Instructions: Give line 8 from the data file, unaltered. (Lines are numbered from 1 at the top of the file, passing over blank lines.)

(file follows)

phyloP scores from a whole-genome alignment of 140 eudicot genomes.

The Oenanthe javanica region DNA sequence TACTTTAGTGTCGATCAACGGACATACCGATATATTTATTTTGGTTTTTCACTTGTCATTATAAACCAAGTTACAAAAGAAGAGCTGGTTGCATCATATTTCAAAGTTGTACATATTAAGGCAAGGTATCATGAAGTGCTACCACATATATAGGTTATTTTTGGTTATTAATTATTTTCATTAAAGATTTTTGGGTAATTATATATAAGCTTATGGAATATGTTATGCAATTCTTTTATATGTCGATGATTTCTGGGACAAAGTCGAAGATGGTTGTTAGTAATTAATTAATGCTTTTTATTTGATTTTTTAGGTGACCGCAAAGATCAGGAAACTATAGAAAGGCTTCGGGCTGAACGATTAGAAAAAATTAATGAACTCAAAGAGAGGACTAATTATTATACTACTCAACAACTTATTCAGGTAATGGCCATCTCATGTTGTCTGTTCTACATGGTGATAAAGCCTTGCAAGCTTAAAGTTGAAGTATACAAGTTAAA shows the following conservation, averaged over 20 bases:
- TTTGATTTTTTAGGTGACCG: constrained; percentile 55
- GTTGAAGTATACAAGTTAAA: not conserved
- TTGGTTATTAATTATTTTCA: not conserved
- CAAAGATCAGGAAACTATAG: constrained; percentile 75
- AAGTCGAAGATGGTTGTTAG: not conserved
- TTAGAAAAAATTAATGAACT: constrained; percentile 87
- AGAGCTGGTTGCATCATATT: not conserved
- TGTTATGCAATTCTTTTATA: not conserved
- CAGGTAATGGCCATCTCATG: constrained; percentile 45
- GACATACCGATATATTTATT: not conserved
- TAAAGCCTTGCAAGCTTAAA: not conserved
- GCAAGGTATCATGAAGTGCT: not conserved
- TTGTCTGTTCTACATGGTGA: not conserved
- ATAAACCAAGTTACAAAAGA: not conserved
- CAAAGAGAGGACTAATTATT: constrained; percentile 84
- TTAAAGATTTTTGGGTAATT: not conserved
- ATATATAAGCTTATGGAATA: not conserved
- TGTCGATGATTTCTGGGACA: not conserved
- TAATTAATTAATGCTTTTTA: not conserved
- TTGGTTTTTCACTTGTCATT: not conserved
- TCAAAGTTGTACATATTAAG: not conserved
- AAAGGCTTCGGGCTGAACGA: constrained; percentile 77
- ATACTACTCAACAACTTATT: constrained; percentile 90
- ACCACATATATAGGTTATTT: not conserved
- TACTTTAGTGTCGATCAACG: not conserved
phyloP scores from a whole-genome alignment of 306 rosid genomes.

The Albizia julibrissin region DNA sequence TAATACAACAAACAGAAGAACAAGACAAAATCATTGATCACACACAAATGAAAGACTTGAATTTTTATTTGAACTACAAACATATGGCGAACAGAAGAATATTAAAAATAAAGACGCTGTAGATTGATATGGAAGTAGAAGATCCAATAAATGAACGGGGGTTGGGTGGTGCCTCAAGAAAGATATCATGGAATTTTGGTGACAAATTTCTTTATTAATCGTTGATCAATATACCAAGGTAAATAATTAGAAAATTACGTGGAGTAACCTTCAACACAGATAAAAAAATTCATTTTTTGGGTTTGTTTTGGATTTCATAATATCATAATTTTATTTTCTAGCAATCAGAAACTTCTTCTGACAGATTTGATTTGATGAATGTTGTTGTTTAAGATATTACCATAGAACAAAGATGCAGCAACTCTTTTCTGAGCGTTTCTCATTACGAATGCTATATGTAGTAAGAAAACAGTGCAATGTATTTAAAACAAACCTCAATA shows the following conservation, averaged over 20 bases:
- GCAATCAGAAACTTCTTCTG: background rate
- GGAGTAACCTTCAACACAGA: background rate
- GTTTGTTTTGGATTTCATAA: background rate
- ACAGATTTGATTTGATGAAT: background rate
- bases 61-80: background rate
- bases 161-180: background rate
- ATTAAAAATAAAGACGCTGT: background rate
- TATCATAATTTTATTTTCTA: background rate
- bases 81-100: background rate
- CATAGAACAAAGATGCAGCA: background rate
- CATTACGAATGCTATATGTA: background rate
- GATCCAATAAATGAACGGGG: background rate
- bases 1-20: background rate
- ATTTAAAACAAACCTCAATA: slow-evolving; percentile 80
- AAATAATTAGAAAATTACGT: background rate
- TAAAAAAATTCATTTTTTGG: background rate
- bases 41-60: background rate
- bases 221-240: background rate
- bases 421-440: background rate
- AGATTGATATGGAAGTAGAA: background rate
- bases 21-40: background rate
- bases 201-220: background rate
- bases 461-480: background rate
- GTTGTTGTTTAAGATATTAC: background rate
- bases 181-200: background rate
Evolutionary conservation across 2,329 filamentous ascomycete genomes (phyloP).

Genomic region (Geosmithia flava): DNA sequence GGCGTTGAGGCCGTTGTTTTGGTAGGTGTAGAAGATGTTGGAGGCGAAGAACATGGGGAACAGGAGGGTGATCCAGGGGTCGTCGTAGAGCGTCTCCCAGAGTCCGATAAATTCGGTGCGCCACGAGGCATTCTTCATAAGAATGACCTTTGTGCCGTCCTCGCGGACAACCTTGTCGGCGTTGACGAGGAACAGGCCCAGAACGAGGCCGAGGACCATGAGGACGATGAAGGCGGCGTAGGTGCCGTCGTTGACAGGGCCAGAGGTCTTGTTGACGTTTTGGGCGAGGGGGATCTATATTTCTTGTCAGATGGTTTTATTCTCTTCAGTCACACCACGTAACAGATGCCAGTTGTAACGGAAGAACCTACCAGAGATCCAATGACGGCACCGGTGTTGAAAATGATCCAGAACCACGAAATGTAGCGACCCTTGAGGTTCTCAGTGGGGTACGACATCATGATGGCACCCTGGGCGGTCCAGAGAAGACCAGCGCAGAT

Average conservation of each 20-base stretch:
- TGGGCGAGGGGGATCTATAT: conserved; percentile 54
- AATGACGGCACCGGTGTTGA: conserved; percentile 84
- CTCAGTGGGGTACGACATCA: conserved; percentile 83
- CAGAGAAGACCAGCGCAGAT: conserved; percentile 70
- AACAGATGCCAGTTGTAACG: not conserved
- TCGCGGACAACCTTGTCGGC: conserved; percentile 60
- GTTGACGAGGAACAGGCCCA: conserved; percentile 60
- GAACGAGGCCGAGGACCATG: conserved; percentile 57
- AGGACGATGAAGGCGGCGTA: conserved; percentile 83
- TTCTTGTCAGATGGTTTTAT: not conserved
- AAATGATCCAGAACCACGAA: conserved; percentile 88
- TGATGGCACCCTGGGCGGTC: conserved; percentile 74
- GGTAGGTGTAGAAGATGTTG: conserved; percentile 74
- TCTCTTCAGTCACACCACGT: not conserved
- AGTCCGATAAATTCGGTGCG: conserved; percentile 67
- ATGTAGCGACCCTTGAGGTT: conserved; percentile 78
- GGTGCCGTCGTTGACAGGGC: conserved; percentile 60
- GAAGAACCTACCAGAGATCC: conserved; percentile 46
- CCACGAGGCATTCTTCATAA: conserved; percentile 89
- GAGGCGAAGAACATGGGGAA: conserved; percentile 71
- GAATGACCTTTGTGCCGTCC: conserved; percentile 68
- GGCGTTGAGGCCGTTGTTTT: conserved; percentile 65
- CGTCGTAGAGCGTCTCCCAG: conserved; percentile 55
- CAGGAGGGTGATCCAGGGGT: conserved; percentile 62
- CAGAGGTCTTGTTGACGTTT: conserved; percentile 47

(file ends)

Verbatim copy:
- TTAGAAAAAATTAATGAACT: constrained; percentile 87